Take the 2-minute tour ×
Stack Overflow is a question and answer site for professional and enthusiast programmers. It's 100% free, no registration required.

I've been coding in C# for a while, A little over a year professionally, but I think I'm ready to learn more about the CLI and the .net framework, learning about things such as assembly versioning, deployment, CIL, and tons of things I'm sure I'm not even aware I don't know.

Any good books or other resources?

share|improve this question
add comment

2 Answers

up vote 3 down vote accepted
  • CLR Via C# by Jefferey Richter
  • Framework Design Guidelines by Brad Abrams et al
  • C# in a Nutshell by the Albahari brothers

The best three books for general .NET stuff. I'd read in reverse order. Hope that helps!

share|improve this answer
add comment

I would start of at MSDN. Microsoft has tons and tons of information available on how the CLR works, garbage collection and many more of the principles that take place behind the code.

Also MSDN tends to have the Wikipedia effect, once you start clicking on a specific subject you'll find out about tons of other subjects you might not know about or was even looking for, none the less interesting. You don't get that from a book ;)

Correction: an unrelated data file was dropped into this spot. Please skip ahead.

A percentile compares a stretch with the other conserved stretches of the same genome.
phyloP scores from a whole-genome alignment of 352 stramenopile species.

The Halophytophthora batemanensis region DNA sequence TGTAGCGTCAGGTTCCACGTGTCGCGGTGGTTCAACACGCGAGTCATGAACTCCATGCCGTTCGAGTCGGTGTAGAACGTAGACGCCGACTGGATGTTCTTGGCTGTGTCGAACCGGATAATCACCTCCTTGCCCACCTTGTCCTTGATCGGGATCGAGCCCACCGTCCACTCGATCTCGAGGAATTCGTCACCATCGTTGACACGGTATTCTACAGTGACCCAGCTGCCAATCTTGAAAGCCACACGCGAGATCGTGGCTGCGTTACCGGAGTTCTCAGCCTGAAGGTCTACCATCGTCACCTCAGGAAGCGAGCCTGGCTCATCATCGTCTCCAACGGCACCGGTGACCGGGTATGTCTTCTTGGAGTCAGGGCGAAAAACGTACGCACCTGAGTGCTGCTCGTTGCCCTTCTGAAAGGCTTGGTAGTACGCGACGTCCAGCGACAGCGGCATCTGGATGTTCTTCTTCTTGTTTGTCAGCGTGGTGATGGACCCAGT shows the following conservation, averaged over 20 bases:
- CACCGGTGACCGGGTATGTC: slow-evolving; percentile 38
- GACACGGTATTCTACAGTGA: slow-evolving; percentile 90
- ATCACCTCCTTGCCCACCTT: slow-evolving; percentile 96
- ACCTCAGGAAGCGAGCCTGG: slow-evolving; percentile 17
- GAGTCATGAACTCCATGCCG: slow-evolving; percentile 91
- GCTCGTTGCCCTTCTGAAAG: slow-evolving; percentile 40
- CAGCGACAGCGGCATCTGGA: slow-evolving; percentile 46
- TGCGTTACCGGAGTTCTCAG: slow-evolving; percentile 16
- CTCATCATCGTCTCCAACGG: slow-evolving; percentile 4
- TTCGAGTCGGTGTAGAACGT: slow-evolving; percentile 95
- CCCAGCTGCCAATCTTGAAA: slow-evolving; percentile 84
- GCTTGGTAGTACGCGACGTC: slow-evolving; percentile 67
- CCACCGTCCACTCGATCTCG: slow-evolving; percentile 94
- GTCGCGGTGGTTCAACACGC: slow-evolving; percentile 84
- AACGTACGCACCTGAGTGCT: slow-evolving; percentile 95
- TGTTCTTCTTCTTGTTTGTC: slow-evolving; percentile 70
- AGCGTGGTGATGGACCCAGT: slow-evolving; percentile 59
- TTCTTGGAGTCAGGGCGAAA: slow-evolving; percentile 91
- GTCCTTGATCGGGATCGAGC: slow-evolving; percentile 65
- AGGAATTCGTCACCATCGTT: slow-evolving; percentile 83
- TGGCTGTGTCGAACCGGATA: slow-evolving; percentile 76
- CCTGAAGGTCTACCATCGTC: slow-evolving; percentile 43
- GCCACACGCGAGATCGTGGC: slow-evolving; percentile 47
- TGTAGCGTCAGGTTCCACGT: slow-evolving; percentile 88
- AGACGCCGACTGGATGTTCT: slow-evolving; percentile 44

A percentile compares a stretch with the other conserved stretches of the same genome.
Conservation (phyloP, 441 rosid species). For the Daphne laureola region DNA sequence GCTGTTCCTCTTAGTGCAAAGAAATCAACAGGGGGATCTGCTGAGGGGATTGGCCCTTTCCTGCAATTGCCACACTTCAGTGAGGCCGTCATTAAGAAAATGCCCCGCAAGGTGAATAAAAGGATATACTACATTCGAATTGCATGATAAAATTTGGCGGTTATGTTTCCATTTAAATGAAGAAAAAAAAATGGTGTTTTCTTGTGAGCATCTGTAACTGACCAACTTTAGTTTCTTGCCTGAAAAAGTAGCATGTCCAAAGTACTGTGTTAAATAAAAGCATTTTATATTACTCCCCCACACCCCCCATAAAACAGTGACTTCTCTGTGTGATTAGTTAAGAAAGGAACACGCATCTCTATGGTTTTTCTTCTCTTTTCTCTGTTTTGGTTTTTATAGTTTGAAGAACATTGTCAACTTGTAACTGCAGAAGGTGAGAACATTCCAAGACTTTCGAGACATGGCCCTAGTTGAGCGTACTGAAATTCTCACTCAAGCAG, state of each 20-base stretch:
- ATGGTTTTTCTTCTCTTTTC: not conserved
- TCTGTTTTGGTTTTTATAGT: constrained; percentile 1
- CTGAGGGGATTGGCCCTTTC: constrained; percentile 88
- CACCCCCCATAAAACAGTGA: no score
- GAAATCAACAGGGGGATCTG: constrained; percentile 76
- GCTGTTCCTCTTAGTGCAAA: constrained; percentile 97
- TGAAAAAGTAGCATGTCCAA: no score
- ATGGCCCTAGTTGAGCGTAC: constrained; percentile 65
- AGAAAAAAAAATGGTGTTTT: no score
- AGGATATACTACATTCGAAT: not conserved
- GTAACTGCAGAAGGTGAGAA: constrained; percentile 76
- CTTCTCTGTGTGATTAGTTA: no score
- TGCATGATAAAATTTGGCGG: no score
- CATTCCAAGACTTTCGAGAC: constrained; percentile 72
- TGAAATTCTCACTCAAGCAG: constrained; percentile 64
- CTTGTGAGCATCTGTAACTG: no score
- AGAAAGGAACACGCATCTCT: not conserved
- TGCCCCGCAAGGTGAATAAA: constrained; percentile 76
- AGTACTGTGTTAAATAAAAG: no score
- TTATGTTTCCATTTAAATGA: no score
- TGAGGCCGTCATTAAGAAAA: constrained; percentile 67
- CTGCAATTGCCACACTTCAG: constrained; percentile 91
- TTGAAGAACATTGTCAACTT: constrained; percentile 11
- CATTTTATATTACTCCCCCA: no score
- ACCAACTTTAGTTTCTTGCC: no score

If your goal is to become a better programmer by this you might also want to check out Best practices and coding patterns. Don't throw c# into the corner and start wasting your time on one of the other languages unless it's F# (this could give you some insight into coding from a functional perspective). Microsoft is going to get all language features available in both C# and VB.Net (and languages to come). I think they call that unified coding (or some other buzz word they thought for it) :)

share|improve this answer
    
I've intended to at least learn Functional programming within the next 3 years, so yeah, it's quite possible. –  Firoso Jul 20 '09 at 22:27
add comment

Your Answer

 
discard

By posting your answer, you agree to the privacy policy and terms of service.

Not the answer you're looking for? Browse other questions tagged or ask your own question.